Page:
Slapstickpercussion instrument, see whip (instrument).
Slapstick is a type of comedy involving physical action. One classic piece of slapstick is the hapless slip on a banana peel. The style was explored extensively during the "golden era" of black and white, silent movies directed by Mack Sennett and Hal Roach and featuring such notables as Buster Keaton, Charlie Chaplin, Laurel and Hardy and the Keystone Kops, reaching perhaps its fullest and most hilarious flower with the Three Stooges in their series of talking short films.
Slapstick is also common in animated cartoons like Tom and Jerry, Roadrunner and, in homage, Itchy and Scratchy (from The Simpsons). In cartoons the violence can be portrayed in a wildly exaggerated fashion.
The style is derived from the Commedia dell'arte which employed a great deal of physical abuse and tumbling. The phrase comes from a device they used composed of two wooden slats which looked like a bat and which, when struck, produced a loud popping noise with very little force. This battacio, or 'slap stick' as it was called in English, allowed the actors to strike each other repeatedly while causing very little actual damage. It was a very early form of special effects.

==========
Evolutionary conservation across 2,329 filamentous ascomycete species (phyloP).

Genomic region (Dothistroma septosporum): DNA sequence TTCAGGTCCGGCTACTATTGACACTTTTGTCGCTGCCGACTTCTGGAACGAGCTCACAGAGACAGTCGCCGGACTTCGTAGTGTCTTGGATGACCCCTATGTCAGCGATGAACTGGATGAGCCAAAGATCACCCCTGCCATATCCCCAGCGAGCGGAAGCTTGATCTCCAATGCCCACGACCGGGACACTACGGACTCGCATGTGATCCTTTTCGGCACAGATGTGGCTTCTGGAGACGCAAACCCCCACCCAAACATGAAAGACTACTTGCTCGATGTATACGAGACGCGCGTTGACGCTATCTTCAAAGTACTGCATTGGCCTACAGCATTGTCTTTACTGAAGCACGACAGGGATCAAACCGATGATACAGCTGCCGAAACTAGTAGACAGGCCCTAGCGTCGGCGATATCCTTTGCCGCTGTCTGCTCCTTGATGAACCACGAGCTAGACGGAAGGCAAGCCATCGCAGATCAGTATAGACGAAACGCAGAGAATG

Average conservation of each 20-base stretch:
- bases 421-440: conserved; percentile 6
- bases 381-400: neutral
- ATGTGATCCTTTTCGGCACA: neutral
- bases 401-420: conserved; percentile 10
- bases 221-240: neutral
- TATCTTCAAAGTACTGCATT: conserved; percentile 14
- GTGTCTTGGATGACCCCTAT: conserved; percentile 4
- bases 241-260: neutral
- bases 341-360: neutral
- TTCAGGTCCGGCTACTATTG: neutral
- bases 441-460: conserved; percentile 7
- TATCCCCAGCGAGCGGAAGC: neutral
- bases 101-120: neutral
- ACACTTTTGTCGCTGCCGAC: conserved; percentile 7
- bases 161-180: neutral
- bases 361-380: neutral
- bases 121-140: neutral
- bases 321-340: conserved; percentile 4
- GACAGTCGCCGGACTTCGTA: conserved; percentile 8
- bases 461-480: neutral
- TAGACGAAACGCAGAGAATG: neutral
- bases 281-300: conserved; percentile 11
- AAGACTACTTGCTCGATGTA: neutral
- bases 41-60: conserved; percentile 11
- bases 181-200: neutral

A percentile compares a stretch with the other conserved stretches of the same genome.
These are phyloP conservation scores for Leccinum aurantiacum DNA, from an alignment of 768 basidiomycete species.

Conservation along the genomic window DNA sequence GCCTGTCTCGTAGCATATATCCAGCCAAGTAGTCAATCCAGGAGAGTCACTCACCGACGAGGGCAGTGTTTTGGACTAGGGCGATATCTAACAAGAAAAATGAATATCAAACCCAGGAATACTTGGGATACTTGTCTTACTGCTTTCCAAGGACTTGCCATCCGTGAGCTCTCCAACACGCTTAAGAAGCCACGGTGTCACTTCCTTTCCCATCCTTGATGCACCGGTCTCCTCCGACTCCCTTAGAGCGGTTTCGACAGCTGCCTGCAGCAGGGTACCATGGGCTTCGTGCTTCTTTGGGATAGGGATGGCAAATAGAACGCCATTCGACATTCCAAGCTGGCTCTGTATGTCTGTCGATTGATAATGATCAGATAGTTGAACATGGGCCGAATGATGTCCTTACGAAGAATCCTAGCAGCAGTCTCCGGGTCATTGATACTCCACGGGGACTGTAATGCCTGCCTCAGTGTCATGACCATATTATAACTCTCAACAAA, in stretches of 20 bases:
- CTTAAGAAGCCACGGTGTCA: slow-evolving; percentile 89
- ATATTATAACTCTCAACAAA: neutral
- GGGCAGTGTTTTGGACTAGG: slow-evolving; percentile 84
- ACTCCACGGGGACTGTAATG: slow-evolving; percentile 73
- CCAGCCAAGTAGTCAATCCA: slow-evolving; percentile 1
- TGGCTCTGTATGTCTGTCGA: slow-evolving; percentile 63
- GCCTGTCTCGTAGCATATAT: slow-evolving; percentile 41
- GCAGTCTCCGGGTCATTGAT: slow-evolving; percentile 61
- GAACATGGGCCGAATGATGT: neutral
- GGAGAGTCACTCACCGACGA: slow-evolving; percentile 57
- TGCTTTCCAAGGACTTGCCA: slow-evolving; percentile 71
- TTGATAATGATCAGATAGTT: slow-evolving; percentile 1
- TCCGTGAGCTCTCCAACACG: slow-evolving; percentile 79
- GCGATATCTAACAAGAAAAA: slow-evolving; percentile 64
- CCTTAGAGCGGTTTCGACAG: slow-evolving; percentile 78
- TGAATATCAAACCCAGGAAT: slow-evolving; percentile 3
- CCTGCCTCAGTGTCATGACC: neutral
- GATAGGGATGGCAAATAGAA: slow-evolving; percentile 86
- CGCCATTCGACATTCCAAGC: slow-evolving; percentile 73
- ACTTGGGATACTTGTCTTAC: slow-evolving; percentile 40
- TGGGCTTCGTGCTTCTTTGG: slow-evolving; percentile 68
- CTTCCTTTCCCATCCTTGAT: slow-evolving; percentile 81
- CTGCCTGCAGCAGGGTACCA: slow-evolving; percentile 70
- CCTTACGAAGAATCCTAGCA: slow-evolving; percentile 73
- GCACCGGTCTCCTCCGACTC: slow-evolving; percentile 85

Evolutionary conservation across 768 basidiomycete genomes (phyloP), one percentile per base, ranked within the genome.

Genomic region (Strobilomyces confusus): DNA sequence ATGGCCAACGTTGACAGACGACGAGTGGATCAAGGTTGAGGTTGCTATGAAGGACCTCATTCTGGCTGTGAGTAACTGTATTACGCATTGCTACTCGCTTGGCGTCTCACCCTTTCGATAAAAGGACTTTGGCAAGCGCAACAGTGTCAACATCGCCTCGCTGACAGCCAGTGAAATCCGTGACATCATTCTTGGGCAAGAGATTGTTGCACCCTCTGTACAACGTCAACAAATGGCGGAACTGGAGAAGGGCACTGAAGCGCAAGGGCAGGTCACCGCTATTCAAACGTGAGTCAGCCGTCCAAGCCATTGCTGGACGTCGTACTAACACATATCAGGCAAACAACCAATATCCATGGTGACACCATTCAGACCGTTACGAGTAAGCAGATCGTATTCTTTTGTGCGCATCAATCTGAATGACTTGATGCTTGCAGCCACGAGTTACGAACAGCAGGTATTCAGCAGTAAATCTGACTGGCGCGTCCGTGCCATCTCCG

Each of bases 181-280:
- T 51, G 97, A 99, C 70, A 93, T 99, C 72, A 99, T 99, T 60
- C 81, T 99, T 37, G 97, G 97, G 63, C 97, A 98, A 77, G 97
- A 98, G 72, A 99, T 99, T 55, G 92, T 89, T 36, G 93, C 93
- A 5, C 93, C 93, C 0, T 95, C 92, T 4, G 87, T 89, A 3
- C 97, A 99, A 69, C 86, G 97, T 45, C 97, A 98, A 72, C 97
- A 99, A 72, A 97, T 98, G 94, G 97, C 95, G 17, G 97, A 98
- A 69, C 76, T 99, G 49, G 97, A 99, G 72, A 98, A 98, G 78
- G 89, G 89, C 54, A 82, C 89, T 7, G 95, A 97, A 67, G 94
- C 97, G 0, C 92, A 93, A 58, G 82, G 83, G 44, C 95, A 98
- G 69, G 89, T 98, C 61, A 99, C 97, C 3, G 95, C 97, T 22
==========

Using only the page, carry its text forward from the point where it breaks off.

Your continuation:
In recent times, some have criticized violence in the media for encouraging harm. Slapstick films have not escaped negative attention.
However, as many modern films like Lock, Stock and Two Smoking Barrels, Dumb and Dumber, Scream, and the works of the Farrelly Brothers combine violence and comedy, it appears unlikely that this traditional source of laughs will ever disappear.
A more modern branch of the slapstick subgenre has emerged recently called "splatterstick". Splatterstick is the combination of gruesome horror and slapstick comedy. Examples of "splatterstick" include Final Destination and Dawn of the Dead.
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